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Bones, Clones, and BiomesThe History and Geography of Recent Neotropical Mammals$
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Bruce D. Patterson and Leonora P. Costa

Print publication date: 2012

Print ISBN-13: 9780226649191

Published to Chicago Scholarship Online: February 2013

DOI: 10.7208/chicago/9780226649214.001.0001

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PRINTED FROM CHICAGO SCHOLARSHIP ONLINE (www.chicago.universitypressscholarship.com). (c) Copyright University of Chicago Press, 2020. All Rights Reserved. An individual user may print out a PDF of a single chapter of a monograph in CHSO for personal use.date: 03 June 2020

Evolution of the South American Carnivores (Mammalia, Carnivora)

Evolution of the South American Carnivores (Mammalia, Carnivora)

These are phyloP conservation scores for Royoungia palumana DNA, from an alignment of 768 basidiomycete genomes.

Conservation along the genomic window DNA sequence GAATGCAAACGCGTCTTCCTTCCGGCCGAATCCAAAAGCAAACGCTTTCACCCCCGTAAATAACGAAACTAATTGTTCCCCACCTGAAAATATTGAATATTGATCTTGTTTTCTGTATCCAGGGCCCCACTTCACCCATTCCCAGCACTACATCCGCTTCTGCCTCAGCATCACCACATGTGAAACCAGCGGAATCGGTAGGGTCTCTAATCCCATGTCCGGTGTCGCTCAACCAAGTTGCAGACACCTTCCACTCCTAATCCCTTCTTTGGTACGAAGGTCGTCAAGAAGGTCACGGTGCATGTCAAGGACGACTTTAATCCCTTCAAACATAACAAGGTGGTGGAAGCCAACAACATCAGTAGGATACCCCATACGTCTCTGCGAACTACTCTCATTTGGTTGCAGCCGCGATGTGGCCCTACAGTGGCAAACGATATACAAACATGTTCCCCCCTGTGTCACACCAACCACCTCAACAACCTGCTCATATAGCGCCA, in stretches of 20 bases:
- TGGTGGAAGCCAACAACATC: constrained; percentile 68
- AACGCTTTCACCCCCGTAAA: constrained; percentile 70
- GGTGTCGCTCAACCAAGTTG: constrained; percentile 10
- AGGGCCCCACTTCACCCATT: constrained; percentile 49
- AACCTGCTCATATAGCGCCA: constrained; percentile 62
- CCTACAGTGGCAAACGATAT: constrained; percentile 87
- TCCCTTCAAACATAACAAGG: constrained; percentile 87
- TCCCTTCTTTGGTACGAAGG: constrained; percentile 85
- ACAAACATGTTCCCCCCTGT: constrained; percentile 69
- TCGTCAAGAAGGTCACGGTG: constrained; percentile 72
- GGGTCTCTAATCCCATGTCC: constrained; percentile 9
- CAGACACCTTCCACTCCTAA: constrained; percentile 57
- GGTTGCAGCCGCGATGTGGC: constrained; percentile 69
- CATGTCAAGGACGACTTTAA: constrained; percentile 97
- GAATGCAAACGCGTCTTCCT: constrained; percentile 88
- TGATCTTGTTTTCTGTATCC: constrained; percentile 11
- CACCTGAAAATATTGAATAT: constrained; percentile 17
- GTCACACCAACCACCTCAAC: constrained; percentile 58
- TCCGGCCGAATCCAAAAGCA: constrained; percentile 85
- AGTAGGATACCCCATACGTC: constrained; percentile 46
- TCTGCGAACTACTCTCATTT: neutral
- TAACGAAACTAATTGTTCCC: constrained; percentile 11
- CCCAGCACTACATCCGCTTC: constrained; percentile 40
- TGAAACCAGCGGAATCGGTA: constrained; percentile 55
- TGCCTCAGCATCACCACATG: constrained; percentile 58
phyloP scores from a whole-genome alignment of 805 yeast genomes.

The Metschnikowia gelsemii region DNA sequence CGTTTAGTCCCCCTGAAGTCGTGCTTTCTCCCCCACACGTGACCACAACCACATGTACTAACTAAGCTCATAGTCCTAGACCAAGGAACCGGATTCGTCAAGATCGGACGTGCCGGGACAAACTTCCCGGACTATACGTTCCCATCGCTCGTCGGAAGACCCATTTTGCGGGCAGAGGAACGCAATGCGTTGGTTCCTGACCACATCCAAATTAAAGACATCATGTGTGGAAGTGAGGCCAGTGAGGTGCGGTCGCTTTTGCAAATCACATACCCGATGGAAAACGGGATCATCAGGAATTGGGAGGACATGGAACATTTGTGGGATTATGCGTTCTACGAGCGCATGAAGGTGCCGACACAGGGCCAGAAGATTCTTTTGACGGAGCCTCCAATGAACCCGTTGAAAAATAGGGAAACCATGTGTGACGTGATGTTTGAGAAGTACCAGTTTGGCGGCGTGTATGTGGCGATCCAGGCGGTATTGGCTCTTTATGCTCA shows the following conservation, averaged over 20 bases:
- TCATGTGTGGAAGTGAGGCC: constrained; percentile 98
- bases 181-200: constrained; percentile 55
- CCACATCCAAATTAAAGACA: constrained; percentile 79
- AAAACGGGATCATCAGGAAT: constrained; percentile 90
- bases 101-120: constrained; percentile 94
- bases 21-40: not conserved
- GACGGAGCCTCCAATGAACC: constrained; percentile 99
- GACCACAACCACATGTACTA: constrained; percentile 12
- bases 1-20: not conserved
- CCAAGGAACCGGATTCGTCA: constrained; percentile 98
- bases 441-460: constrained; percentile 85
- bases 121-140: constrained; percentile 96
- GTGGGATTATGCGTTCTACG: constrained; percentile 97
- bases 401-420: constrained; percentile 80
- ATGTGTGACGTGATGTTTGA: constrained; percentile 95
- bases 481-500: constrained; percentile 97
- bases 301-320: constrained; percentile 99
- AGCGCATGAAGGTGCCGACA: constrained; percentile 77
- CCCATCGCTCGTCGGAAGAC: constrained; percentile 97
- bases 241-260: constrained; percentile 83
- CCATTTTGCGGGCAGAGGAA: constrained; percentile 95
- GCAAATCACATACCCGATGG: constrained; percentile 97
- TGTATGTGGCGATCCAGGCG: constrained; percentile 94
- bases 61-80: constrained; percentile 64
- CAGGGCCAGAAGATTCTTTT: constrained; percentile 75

A Paleontological Perspective

Chapter:
(p.102) Evolution of the South American Carnivores (Mammalia, Carnivora)
Source:
Bones, Clones, and Biomes
Author(s):
Francisco J. Prevosti, Leopoldo H. Soibelzon
Publisher:
University of Chicago Press
DOI:10.7208/chicago/9780226649214.003.0006

This chapter discusses the timing and pattern of carnivoran arrival and diversification in South America, as evidenced by the paleontological record. Although sampling deficiencies exist, the overall trend is one of staggered immigrations to South America followed by virtually unrestrained diversification (dampened only by a Quaternary extinction event). The last sparassodonts coexisted with the earliest South American carnivorans and there is no consensus regarding the role of carnivorans, if any, in their extinction. By any standard, however, the evolutionary success of carnivorans in the continent has been remarkable. The number of species presently inhabiting South America rivals the number of sparassodonts known from the entire Cenozoic. Modern South American ecosystems might still reflect the effects of the loss of these and other mega herbivores, and that this should be an area of further investigation.

Keywords:   carnivores, paleontological record, Cenozoic era, mega herbivores

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